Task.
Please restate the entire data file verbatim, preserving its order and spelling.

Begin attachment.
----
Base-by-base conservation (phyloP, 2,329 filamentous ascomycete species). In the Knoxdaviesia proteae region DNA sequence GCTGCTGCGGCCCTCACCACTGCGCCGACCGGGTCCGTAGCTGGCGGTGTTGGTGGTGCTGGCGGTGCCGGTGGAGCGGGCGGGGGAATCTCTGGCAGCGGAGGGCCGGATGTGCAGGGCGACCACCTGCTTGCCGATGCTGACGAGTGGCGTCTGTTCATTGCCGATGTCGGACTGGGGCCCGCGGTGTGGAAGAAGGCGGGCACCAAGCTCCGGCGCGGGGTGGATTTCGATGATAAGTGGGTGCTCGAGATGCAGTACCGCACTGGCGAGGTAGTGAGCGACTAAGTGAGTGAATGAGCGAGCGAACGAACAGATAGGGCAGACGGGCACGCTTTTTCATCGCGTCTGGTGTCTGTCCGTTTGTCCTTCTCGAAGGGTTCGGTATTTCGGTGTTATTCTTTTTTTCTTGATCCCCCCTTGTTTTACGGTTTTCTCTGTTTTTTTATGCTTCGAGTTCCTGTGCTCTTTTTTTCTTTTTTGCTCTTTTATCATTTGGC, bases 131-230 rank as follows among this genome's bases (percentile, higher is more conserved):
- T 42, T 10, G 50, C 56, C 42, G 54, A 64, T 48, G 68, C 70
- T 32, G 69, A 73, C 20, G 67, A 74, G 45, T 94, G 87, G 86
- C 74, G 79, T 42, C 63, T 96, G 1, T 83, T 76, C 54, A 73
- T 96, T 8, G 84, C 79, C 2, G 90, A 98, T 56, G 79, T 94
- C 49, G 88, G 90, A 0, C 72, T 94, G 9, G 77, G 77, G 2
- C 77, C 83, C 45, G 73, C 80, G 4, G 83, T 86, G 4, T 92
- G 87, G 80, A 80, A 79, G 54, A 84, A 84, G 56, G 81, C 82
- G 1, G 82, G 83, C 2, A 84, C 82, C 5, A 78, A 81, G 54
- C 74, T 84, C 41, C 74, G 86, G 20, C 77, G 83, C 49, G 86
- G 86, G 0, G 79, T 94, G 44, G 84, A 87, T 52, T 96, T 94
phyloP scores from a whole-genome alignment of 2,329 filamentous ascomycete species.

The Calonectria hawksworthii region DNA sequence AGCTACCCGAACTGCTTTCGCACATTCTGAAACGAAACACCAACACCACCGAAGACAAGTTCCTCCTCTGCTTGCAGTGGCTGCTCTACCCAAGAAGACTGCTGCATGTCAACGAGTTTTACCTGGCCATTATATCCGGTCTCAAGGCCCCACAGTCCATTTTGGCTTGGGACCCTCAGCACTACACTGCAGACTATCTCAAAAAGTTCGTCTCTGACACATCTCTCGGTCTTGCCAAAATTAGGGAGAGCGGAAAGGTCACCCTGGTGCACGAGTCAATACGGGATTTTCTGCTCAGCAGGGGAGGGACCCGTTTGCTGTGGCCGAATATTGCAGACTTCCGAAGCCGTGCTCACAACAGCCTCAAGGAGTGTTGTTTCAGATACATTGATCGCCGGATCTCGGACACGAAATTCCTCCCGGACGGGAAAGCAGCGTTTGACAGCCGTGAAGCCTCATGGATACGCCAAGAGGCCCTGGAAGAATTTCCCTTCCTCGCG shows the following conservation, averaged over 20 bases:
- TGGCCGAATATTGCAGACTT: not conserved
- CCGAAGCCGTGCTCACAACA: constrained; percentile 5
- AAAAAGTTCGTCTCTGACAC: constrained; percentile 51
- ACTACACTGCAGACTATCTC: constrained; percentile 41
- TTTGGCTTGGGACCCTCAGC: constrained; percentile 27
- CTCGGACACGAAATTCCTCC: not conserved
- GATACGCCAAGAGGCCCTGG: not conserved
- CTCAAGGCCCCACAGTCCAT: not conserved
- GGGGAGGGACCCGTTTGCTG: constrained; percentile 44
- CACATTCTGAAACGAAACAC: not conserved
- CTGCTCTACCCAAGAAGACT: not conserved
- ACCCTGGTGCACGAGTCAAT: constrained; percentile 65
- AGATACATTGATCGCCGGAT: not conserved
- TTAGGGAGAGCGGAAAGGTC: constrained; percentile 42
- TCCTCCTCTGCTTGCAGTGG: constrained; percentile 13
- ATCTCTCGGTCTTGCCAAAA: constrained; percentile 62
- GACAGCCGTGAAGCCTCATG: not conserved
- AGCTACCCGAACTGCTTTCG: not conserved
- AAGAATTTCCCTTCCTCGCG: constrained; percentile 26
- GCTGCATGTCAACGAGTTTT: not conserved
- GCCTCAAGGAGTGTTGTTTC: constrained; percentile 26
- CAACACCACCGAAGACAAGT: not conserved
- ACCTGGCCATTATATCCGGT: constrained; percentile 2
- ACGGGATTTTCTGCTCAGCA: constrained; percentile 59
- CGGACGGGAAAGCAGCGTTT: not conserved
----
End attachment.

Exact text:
Base-by-base conservation (phyloP, 2,329 filamentous ascomycete species). In the Knoxdaviesia proteae region DNA sequence GCTGCTGCGGCCCTCACCACTGCGCCGACCGGGTCCGTAGCTGGCGGTGTTGGTGGTGCTGGCGGTGCCGGTGGAGCGGGCGGGGGAATCTCTGGCAGCGGAGGGCCGGATGTGCAGGGCGACCACCTGCTTGCCGATGCTGACGAGTGGCGTCTGTTCATTGCCGATGTCGGACTGGGGCCCGCGGTGTGGAAGAAGGCGGGCACCAAGCTCCGGCGCGGGGTGGATTTCGATGATAAGTGGGTGCTCGAGATGCAGTACCGCACTGGCGAGGTAGTGAGCGACTAAGTGAGTGAATGAGCGAGCGAACGAACAGATAGGGCAGACGGGCACGCTTTTTCATCGCGTCTGGTGTCTGTCCGTTTGTCCTTCTCGAAGGGTTCGGTATTTCGGTGTTATTCTTTTTTTCTTGATCCCCCCTTGTTTTACGGTTTTCTCTGTTTTTTTATGCTTCGAGTTCCTGTGCTCTTTTTTTCTTTTTTGCTCTTTTATCATTTGGC, bases 131-230 rank as follows among this genome's bases (percentile, higher is more conserved):
- T 42, T 10, G 50, C 56, C 42, G 54, A 64, T 48, G 68, C 70
- T 32, G 69, A 73, C 20, G 67, A 74, G 45, T 94, G 87, G 86
- C 74, G 79, T 42, C 63, T 96, G 1, T 83, T 76, C 54, A 73
- T 96, T 8, G 84, C 79, C 2, G 90, A 98, T 56, G 79, T 94
- C 49, G 88, G 90, A 0, C 72, T 94, G 9, G 77, G 77, G 2
- C 77, C 83, C 45, G 73, C 80, G 4, G 83, T 86, G 4, T 92
- G 87, G 80, A 80, A 79, G 54, A 84, A 84, G 56, G 81, C 82
- G 1, G 82, G 83, C 2, A 84, C 82, C 5, A 78, A 81, G 54
- C 74, T 84, C 41, C 74, G 86, G 20, C 77, G 83, C 49, G 86
- G 86, G 0, G 79, T 94, G 44, G 84, A 87, T 52, T 96, T 94
phyloP scores from a whole-genome alignment of 2,329 filamentous ascomycete species.

The Calonectria hawksworthii region DNA sequence AGCTACCCGAACTGCTTTCGCACATTCTGAAACGAAACACCAACACCACCGAAGACAAGTTCCTCCTCTGCTTGCAGTGGCTGCTCTACCCAAGAAGACTGCTGCATGTCAACGAGTTTTACCTGGCCATTATATCCGGTCTCAAGGCCCCACAGTCCATTTTGGCTTGGGACCCTCAGCACTACACTGCAGACTATCTCAAAAAGTTCGTCTCTGACACATCTCTCGGTCTTGCCAAAATTAGGGAGAGCGGAAAGGTCACCCTGGTGCACGAGTCAATACGGGATTTTCTGCTCAGCAGGGGAGGGACCCGTTTGCTGTGGCCGAATATTGCAGACTTCCGAAGCCGTGCTCACAACAGCCTCAAGGAGTGTTGTTTCAGATACATTGATCGCCGGATCTCGGACACGAAATTCCTCCCGGACGGGAAAGCAGCGTTTGACAGCCGTGAAGCCTCATGGATACGCCAAGAGGCCCTGGAAGAATTTCCCTTCCTCGCG shows the following conservation, averaged over 20 bases:
- TGGCCGAATATTGCAGACTT: not conserved
- CCGAAGCCGTGCTCACAACA: constrained; percentile 5
- AAAAAGTTCGTCTCTGACAC: constrained; percentile 51
- ACTACACTGCAGACTATCTC: constrained; percentile 41
- TTTGGCTTGGGACCCTCAGC: constrained; percentile 27
- CTCGGACACGAAATTCCTCC: not conserved
- GATACGCCAAGAGGCCCTGG: not conserved
- CTCAAGGCCCCACAGTCCAT: not conserved
- GGGGAGGGACCCGTTTGCTG: constrained; percentile 44
- CACATTCTGAAACGAAACAC: not conserved
- CTGCTCTACCCAAGAAGACT: not conserved
- ACCCTGGTGCACGAGTCAAT: constrained; percentile 65
- AGATACATTGATCGCCGGAT: not conserved
- TTAGGGAGAGCGGAAAGGTC: constrained; percentile 42
- TCCTCCTCTGCTTGCAGTGG: constrained; percentile 13
- ATCTCTCGGTCTTGCCAAAA: constrained; percentile 62
- GACAGCCGTGAAGCCTCATG: not conserved
- AGCTACCCGAACTGCTTTCG: not conserved
- AAGAATTTCCCTTCCTCGCG: constrained; percentile 26
- GCTGCATGTCAACGAGTTTT: not conserved
- GCCTCAAGGAGTGTTGTTTC: constrained; percentile 26
- CAACACCACCGAAGACAAGT: not conserved
- ACCTGGCCATTATATCCGGT: constrained; percentile 2
- ACGGGATTTTCTGCTCAGCA: constrained; percentile 59
- CGGACGGGAAAGCAGCGTTT: not conserved